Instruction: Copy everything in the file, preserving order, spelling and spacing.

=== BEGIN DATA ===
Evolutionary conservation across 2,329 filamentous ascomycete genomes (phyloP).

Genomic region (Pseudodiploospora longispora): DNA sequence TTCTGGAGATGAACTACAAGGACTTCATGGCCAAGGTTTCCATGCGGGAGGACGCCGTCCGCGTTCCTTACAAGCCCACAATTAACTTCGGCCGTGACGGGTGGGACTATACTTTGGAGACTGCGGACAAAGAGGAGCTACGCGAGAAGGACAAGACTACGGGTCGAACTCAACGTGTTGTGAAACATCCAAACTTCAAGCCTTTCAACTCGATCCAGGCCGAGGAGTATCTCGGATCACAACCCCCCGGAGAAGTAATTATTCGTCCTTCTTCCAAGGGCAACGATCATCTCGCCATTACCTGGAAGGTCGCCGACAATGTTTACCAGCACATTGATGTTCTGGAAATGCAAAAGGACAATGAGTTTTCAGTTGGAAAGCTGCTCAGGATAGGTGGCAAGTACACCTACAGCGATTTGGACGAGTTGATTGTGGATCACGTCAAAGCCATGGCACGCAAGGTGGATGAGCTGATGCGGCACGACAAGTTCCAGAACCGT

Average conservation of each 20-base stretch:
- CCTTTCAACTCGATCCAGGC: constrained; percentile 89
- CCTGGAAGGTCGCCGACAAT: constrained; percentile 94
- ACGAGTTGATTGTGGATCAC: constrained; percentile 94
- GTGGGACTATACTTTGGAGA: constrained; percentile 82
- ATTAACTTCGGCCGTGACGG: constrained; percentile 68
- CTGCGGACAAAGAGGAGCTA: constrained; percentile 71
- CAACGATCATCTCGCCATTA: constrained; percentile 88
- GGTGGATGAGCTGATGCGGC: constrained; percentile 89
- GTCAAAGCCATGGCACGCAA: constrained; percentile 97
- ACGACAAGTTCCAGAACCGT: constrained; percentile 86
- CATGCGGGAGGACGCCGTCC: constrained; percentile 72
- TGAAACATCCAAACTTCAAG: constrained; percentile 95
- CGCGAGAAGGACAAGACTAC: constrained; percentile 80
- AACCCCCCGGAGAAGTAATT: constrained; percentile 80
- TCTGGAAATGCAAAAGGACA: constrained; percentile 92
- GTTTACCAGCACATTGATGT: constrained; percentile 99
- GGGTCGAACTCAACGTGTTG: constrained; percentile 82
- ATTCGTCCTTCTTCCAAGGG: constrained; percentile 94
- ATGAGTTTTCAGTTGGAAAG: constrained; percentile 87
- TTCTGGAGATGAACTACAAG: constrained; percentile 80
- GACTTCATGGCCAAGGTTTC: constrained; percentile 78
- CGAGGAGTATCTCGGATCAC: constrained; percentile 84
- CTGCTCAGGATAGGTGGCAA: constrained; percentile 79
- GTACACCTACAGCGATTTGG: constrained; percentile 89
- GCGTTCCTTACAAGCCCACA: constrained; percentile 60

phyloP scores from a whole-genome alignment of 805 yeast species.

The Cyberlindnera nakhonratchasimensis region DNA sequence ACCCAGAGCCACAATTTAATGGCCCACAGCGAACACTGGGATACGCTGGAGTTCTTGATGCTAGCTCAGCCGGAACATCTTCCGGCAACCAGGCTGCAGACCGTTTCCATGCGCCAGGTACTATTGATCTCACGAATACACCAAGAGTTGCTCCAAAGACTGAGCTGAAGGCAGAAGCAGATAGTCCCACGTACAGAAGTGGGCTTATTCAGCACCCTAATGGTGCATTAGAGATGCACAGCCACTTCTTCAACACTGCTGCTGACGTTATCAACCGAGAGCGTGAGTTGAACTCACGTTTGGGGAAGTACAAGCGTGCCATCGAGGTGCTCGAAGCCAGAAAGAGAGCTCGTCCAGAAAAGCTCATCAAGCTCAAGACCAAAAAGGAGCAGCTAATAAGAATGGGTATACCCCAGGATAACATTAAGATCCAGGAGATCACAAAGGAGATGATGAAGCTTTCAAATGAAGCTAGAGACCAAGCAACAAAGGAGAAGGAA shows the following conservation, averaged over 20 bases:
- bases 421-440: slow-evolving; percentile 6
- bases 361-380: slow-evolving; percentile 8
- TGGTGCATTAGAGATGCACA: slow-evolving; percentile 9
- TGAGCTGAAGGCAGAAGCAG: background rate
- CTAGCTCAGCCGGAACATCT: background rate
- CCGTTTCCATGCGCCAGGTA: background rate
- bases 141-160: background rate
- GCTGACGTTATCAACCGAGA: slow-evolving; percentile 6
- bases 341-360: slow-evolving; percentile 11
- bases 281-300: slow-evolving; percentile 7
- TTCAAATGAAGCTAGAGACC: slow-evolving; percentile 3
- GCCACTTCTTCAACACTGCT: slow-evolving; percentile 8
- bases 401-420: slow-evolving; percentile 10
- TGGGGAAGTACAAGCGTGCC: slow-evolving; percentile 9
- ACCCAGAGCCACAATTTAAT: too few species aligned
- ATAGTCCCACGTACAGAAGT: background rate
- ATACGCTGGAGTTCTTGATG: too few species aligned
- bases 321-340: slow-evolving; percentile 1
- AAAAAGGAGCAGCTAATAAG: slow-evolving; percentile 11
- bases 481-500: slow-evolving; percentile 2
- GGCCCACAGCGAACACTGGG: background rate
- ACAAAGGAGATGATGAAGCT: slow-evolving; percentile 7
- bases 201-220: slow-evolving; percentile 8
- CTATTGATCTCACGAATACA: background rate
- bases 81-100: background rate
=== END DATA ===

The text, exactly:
Evolutionary conservation across 2,329 filamentous ascomycete genomes (phyloP).

Genomic region (Pseudodiploospora longispora): DNA sequence TTCTGGAGATGAACTACAAGGACTTCATGGCCAAGGTTTCCATGCGGGAGGACGCCGTCCGCGTTCCTTACAAGCCCACAATTAACTTCGGCCGTGACGGGTGGGACTATACTTTGGAGACTGCGGACAAAGAGGAGCTACGCGAGAAGGACAAGACTACGGGTCGAACTCAACGTGTTGTGAAACATCCAAACTTCAAGCCTTTCAACTCGATCCAGGCCGAGGAGTATCTCGGATCACAACCCCCCGGAGAAGTAATTATTCGTCCTTCTTCCAAGGGCAACGATCATCTCGCCATTACCTGGAAGGTCGCCGACAATGTTTACCAGCACATTGATGTTCTGGAAATGCAAAAGGACAATGAGTTTTCAGTTGGAAAGCTGCTCAGGATAGGTGGCAAGTACACCTACAGCGATTTGGACGAGTTGATTGTGGATCACGTCAAAGCCATGGCACGCAAGGTGGATGAGCTGATGCGGCACGACAAGTTCCAGAACCGT

Average conservation of each 20-base stretch:
- CCTTTCAACTCGATCCAGGC: constrained; percentile 89
- CCTGGAAGGTCGCCGACAAT: constrained; percentile 94
- ACGAGTTGATTGTGGATCAC: constrained; percentile 94
- GTGGGACTATACTTTGGAGA: constrained; percentile 82
- ATTAACTTCGGCCGTGACGG: constrained; percentile 68
- CTGCGGACAAAGAGGAGCTA: constrained; percentile 71
- CAACGATCATCTCGCCATTA: constrained; percentile 88
- GGTGGATGAGCTGATGCGGC: constrained; percentile 89
- GTCAAAGCCATGGCACGCAA: constrained; percentile 97
- ACGACAAGTTCCAGAACCGT: constrained; percentile 86
- CATGCGGGAGGACGCCGTCC: constrained; percentile 72
- TGAAACATCCAAACTTCAAG: constrained; percentile 95
- CGCGAGAAGGACAAGACTAC: constrained; percentile 80
- AACCCCCCGGAGAAGTAATT: constrained; percentile 80
- TCTGGAAATGCAAAAGGACA: constrained; percentile 92
- GTTTACCAGCACATTGATGT: constrained; percentile 99
- GGGTCGAACTCAACGTGTTG: constrained; percentile 82
- ATTCGTCCTTCTTCCAAGGG: constrained; percentile 94
- ATGAGTTTTCAGTTGGAAAG: constrained; percentile 87
- TTCTGGAGATGAACTACAAG: constrained; percentile 80
- GACTTCATGGCCAAGGTTTC: constrained; percentile 78
- CGAGGAGTATCTCGGATCAC: constrained; percentile 84
- CTGCTCAGGATAGGTGGCAA: constrained; percentile 79
- GTACACCTACAGCGATTTGG: constrained; percentile 89
- GCGTTCCTTACAAGCCCACA: constrained; percentile 60

phyloP scores from a whole-genome alignment of 805 yeast species.

The Cyberlindnera nakhonratchasimensis region DNA sequence ACCCAGAGCCACAATTTAATGGCCCACAGCGAACACTGGGATACGCTGGAGTTCTTGATGCTAGCTCAGCCGGAACATCTTCCGGCAACCAGGCTGCAGACCGTTTCCATGCGCCAGGTACTATTGATCTCACGAATACACCAAGAGTTGCTCCAAAGACTGAGCTGAAGGCAGAAGCAGATAGTCCCACGTACAGAAGTGGGCTTATTCAGCACCCTAATGGTGCATTAGAGATGCACAGCCACTTCTTCAACACTGCTGCTGACGTTATCAACCGAGAGCGTGAGTTGAACTCACGTTTGGGGAAGTACAAGCGTGCCATCGAGGTGCTCGAAGCCAGAAAGAGAGCTCGTCCAGAAAAGCTCATCAAGCTCAAGACCAAAAAGGAGCAGCTAATAAGAATGGGTATACCCCAGGATAACATTAAGATCCAGGAGATCACAAAGGAGATGATGAAGCTTTCAAATGAAGCTAGAGACCAAGCAACAAAGGAGAAGGAA shows the following conservation, averaged over 20 bases:
- bases 421-440: slow-evolving; percentile 6
- bases 361-380: slow-evolving; percentile 8
- TGGTGCATTAGAGATGCACA: slow-evolving; percentile 9
- TGAGCTGAAGGCAGAAGCAG: background rate
- CTAGCTCAGCCGGAACATCT: background rate
- CCGTTTCCATGCGCCAGGTA: background rate
- bases 141-160: background rate
- GCTGACGTTATCAACCGAGA: slow-evolving; percentile 6
- bases 341-360: slow-evolving; percentile 11
- bases 281-300: slow-evolving; percentile 7
- TTCAAATGAAGCTAGAGACC: slow-evolving; percentile 3
- GCCACTTCTTCAACACTGCT: slow-evolving; percentile 8
- bases 401-420: slow-evolving; percentile 10
- TGGGGAAGTACAAGCGTGCC: slow-evolving; percentile 9
- ACCCAGAGCCACAATTTAAT: too few species aligned
- ATAGTCCCACGTACAGAAGT: background rate
- ATACGCTGGAGTTCTTGATG: too few species aligned
- bases 321-340: slow-evolving; percentile 1
- AAAAAGGAGCAGCTAATAAG: slow-evolving; percentile 11
- bases 481-500: slow-evolving; percentile 2
- GGCCCACAGCGAACACTGGG: background rate
- ACAAAGGAGATGATGAAGCT: slow-evolving; percentile 7
- bases 201-220: slow-evolving; percentile 8
- CTATTGATCTCACGAATACA: background rate
- bases 81-100: background rate